You don’t think stable countries can descend into ruin quickly, and surprise you with its madness? Catalonia and Spain totter on the brink, and I see people saying “they’ll come to their senses. It’s not like they’re Yugoslavia!”. Let me tell you about Yugoslavia.
When I was 12 years old, I arrived at my best friend’s house and found his mother crying. My friend explained. Tito was dead, and she had loved him. I was too young to understand and wasn’t that interested. My friend, of Croatian and Hungarian origins, totally respected the Croat and Slovene Tito.
I didn’t want to know about some foreign country’s leaders and nagged my friend so that we went out and drove the gravity racer we had built together from scraps.
Later, that gravity racer would test our friendship, in a microcosm of the events that mirrored what would happen to Tito’s Yugoslavia. The fastest of friends can find some incredibly petty and small reason to start a conflict that may end the friendship.
With Tito gone, the Socialist country that didn’t descend into a horror show like Romania or East Germany, descended into an even worse fate. Tito died in 1980, and in 1991 the Yugoslav wars broke out. The eastern bloc country considered the most stable, fell into utter ruin.
At the time, people didn’t believe things could become that bad. Yugoslavia was a model to follow, and for an eastern bloc country, it was rich. It didn’t nationalise everything, and the communist party there didn’t impose a command economy. People could travel freely abroad. Many people, like my friend’s mum, loved Tito who had made that possible.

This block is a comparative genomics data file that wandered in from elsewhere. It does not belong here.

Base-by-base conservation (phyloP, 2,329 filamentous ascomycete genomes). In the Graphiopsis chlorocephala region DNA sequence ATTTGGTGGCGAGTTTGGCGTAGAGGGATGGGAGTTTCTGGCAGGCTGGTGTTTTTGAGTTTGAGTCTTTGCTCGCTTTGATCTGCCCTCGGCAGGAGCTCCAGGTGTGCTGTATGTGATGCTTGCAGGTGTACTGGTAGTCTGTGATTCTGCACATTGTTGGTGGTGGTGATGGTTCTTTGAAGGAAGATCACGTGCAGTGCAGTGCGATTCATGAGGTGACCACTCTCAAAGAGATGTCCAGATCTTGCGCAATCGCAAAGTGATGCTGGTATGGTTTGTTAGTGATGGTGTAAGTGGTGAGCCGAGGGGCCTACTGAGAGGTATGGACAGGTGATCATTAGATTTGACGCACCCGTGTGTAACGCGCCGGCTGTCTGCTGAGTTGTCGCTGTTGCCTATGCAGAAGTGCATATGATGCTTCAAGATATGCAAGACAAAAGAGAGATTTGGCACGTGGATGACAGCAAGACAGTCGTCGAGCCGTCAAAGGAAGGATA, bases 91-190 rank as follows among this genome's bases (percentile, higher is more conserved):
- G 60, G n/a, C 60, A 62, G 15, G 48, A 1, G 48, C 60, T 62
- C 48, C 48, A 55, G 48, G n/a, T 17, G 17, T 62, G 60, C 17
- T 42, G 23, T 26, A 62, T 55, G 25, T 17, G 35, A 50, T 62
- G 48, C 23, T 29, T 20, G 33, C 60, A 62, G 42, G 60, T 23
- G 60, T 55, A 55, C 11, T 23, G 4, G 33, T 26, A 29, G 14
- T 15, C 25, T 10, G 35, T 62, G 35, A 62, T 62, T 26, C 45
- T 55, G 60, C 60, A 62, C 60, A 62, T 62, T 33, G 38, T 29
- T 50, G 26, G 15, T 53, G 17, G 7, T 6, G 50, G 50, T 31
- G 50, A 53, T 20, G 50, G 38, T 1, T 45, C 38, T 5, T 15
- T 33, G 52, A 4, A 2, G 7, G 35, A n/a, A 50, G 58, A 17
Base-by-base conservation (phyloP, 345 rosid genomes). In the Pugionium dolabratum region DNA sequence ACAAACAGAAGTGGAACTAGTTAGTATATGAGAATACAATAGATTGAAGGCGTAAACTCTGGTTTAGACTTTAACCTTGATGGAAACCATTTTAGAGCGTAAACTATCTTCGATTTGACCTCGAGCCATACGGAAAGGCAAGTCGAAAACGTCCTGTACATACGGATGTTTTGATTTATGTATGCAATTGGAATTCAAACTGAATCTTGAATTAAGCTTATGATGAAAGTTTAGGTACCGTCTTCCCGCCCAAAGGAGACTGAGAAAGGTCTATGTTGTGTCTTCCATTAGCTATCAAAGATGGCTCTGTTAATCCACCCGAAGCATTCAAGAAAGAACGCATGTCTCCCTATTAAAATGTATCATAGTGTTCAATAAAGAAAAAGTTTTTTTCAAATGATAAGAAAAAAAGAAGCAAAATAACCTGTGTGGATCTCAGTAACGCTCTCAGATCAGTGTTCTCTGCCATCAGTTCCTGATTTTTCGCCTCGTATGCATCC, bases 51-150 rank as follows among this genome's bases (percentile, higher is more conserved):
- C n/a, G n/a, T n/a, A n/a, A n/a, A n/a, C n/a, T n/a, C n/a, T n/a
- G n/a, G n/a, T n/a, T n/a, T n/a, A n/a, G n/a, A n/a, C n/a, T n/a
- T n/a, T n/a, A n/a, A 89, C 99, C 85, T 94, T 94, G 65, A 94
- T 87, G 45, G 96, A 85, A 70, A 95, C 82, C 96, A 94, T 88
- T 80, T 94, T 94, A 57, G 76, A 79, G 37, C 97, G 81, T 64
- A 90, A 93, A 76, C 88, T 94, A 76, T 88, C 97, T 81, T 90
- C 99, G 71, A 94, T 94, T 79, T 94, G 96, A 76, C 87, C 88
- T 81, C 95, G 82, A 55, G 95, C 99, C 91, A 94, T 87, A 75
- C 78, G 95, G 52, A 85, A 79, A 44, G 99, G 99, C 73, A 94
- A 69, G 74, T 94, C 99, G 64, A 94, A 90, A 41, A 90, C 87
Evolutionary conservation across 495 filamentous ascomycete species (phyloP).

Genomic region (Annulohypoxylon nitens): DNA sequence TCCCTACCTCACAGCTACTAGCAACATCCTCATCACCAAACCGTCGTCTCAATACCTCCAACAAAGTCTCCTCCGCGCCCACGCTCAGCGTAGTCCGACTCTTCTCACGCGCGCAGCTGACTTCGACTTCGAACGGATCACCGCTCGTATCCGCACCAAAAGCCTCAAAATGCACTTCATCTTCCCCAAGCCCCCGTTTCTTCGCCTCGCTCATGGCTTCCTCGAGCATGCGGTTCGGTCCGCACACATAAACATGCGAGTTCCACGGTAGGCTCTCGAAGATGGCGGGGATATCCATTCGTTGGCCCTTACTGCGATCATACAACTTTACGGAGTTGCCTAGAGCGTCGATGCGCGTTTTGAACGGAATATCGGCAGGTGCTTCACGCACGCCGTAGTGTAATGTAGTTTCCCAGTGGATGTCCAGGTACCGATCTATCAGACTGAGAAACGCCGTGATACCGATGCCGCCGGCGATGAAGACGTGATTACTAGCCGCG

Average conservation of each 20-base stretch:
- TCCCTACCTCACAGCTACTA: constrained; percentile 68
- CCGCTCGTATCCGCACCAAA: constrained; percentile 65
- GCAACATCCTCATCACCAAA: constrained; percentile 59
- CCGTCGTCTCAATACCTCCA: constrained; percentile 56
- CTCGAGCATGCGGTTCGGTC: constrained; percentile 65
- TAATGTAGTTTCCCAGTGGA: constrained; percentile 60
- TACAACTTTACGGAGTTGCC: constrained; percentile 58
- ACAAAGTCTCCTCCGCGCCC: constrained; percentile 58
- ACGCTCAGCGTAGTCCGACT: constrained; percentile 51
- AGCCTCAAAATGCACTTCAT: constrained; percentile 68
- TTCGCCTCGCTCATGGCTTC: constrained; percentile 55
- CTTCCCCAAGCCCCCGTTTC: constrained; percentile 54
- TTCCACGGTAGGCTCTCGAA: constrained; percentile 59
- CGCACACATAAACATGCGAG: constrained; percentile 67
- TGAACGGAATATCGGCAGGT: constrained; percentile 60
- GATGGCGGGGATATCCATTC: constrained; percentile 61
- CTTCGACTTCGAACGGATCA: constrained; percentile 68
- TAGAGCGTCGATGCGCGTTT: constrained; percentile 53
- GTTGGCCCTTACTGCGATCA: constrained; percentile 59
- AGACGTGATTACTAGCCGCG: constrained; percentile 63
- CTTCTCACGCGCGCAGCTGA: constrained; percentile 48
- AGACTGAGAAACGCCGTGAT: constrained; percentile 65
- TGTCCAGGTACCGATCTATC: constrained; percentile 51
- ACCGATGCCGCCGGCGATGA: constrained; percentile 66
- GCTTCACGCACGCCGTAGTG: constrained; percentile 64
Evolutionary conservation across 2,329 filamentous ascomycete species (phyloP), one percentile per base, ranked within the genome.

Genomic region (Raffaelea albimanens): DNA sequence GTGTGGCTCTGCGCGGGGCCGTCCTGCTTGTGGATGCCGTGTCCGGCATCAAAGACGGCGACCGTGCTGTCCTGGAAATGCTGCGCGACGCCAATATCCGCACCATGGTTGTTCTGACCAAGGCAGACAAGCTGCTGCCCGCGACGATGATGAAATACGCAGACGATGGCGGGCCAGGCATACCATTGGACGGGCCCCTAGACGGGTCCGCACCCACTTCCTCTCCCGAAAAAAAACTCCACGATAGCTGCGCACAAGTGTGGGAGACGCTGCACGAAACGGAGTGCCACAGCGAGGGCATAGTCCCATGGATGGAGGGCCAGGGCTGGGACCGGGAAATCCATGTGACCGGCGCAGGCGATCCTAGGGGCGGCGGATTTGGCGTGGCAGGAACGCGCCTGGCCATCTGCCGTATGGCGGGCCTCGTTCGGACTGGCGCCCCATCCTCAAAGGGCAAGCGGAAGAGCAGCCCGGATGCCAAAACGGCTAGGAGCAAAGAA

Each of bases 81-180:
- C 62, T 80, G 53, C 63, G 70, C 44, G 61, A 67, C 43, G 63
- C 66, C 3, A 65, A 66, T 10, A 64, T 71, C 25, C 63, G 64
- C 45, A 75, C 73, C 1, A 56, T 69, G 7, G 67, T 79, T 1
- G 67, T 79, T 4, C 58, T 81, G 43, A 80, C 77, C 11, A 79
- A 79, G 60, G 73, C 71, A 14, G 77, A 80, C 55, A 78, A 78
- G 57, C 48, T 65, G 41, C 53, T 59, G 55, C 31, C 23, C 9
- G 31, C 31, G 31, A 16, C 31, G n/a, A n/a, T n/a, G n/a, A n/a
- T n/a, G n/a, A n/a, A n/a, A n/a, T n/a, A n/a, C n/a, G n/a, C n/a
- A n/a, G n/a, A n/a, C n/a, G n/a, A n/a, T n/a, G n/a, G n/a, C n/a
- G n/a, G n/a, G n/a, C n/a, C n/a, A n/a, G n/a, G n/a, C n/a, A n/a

Tito had kept Yugoslavia united after the war and managed both to keep the country out of the Warsaw pact and develop normal relations with that pact. Now civil war broke out, and the iconography of Yugoslavia changed from that of Titoism to the likes of Radko Mladic and Slobodan Milosevic.
Srebrenica happened, and the siege of Sarajevo with its frequent shelling of civilians was documented live on TV. The sight of Dutch UN troops impotently ripping their blue berets to shreds while crying happened. The images across our tellies was that of civilians in long lines fleeing fighting and genocide. It had all gone to hell, and fast too.
Things only seem predestined after the fact. Now common knowledge says Yugoslavia was doomed to fail, and that the tensions and conflicts were built in. I don’t believe it. Yugoslavia could have been dismantled peacefully. Because the alternative is the other way, and that’s the choice facing Spain and Catalonia now. Chose wisely.
I don’t want a Spanish Radko Mladic or a Catalonian Slobodan Milosevic in the history books. Nationalism, even if it calls itself civic, always has a beast trapped inside it. The blood and soil kind openly feed the beast and eggs it on, while the civic nationalism tries to keep it caged and bound and hidden.
But it is still there, and it takes very little for the beast to break free, and for future historians to trace the path a country took back to the point where it broke free and slouched onward to birth hell on Earth for whoever is caught in its path.
Yugoslavia was not predestined for its horror, and neither is Spain or Catalonia. What path both countries take is decided here, now. And it would help if the European Union didn’t act like amateurs and bumbling fools, and that they forcefully reminded the parties of the consequences of the wrong choices.